GOP hopes for winning back the Senate rest on Arkansas, where Rep. Tom CottonTom CottonCotton not ruling out 2020 White House bid GOP senators avoid Trump questions on rigged election GOP chairman demands number of immigrants granted accidental citizenship MORE (R) is running to unseat Sen. Mark PryorMark PryorCotton pitches anti-Democrat message to SC delegation Ex-Sen. Kay Hagan joins lobby firm Top Democrats are no advocates for DC statehood MORE, widely seen as the most vulnerable Democrat running in 2014. [WATCH VIDEO]
A Cotton victory over Pryor would open the door for Republicans to win the six seats they need to control the upper chamber.
“There really is no path to the majority that doesn't include Arkansas,” one national Republican strategist told The Hill. “It's hard to imagine that we'd lose that seat and win in North Carolina, Louisiana and Alaska. That'd be tough.”
Those states are the homes of the three other most vulnerable Democrats running next year — but none are seen to be in as much trouble as Pryor.
President Obama won just 37 percent of the state’s vote in 2012, and Pryor is the last Democrat left standing in his state’s congressional delegation. Sen. Blanche Lincoln (D-Ark.) lost overwhelmingly in 2010 to then-Rep. John BoozmanJohn BoozmanGOP senators avoid Trump questions on rigged election In denouncing Trump's misogyny, Republicans show their sexism A dozen senators call for crackdown on Chinese steel MORE (R-Ark.) months after voting, like Pryor, for ObamaCare’s passage.
A series of polls released in recent days suggests a close race between Pryor and Cotton, who formally launched his campaign Tuesday.
Yet all show Pryor topping out with 43 percent support, a dangerously low number for an incumbent. Republicans are confident in Cotton and appear to already be sizing up Pryor’s office. But the incumbent says he’s not scared of a challenge, noting he’s been written off before.
“The most vulnerable label — they talked about that in 2002 when I ran; they said I couldn't win,” Pryor told The Hill in an interview.
“In 2008, I was a one-term wonder, and then I won with almost 80 percent of the vote,” he added. People who say he’s the most vulnerable Senate Democrat running for reelection “do not understand Arkansas politics,” Pryor said.
“We've heard that from Washington for years. It doesn't faze me. It doesn't bother me," he said. "If I was so vulnerable, why would they be spending all this outside money against me?”
Republicans say Pryor should be seen as vulnerable.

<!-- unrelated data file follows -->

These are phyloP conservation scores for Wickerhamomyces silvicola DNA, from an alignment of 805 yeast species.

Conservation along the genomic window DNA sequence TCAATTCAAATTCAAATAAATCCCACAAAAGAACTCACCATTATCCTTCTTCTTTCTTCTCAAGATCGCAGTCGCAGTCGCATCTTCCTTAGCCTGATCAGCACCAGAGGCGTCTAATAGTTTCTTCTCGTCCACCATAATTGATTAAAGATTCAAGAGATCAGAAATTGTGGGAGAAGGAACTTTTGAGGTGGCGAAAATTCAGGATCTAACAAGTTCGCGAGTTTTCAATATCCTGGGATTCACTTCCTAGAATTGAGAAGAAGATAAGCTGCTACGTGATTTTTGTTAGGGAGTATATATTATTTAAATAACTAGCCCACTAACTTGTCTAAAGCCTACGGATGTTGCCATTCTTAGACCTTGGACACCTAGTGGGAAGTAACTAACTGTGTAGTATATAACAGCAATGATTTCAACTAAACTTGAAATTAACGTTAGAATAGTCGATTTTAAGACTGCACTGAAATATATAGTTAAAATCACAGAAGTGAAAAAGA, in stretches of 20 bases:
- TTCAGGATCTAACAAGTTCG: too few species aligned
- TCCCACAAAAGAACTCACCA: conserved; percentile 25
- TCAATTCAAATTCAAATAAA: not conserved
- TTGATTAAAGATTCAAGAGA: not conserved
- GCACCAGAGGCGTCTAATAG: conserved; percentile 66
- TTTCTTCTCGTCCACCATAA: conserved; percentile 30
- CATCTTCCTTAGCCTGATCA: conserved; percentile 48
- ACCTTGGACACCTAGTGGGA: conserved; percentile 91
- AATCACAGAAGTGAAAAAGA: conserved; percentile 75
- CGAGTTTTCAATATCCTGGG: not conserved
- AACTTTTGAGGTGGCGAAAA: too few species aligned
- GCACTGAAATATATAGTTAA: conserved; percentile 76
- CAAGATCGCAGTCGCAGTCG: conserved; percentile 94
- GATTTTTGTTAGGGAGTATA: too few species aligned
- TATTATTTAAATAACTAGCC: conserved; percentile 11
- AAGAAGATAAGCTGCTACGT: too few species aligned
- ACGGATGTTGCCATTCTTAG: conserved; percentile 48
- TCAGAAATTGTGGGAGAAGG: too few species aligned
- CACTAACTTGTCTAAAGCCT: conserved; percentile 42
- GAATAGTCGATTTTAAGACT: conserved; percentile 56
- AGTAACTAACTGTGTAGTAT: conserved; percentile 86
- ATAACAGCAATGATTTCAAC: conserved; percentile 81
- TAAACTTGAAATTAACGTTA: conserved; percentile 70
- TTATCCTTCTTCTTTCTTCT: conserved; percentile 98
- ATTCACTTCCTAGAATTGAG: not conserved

“An incumbent U.S. senator whose reelect number is between 35 and 43 percent is in deep trouble,” said Arkansas Republican Party spokesman David Ray. “There's no way you can church that up. There's no way you can sugarcoat that.
“There's no question this will be a hard-fought race,” Ray continued. “It's still early in the race. It's yet to really take shape, but the preliminary signs show we have an excellent opportunity, and we're going to have the best possible candidate.”
Republicans say the unpopularity of Democrats up and down the ballot and Cotton’s impressive resume as a former Army ranger will help him win comfortably.
Democrats predict Pryor’s independent streak and strong family name, coupled with Cotton’s very conservative voting record and relative inexperience with running tough races, will help Pryor pull off a narrow win.
Pryor, who in the interview acknowledged the race would be a hard one, is already airing ads blasting Cotton as a political opportunist out of step with Arkansas voters. Arkansas’s Democratic Party also has launched a website attacking Cotton’s voting record.
Outside groups have already spent more than $1.2 million attacking Pryor. Conservatives have tied him to Obama, while gun control groups have criticized his vote against background check legislation. Nonpartisan observers predict a close race.
“This race will get framed either as a referendum on Mark Pryor as Barack ObamaBarack ObamaTrump campaign encouraging surrogates to sow worry about ballot fraud Trump uses out-of-context line to hit Michelle Obama Small donors aren’t revolutionizing Congress. At least not yet. MORE, or a referendum on whether Cotton is too extreme to get elected,” said Roby Brock, the editor of the state-based political website Talk Business.
He expects the race to go down to the wire.
“The negatives are what's going to win out,” he said.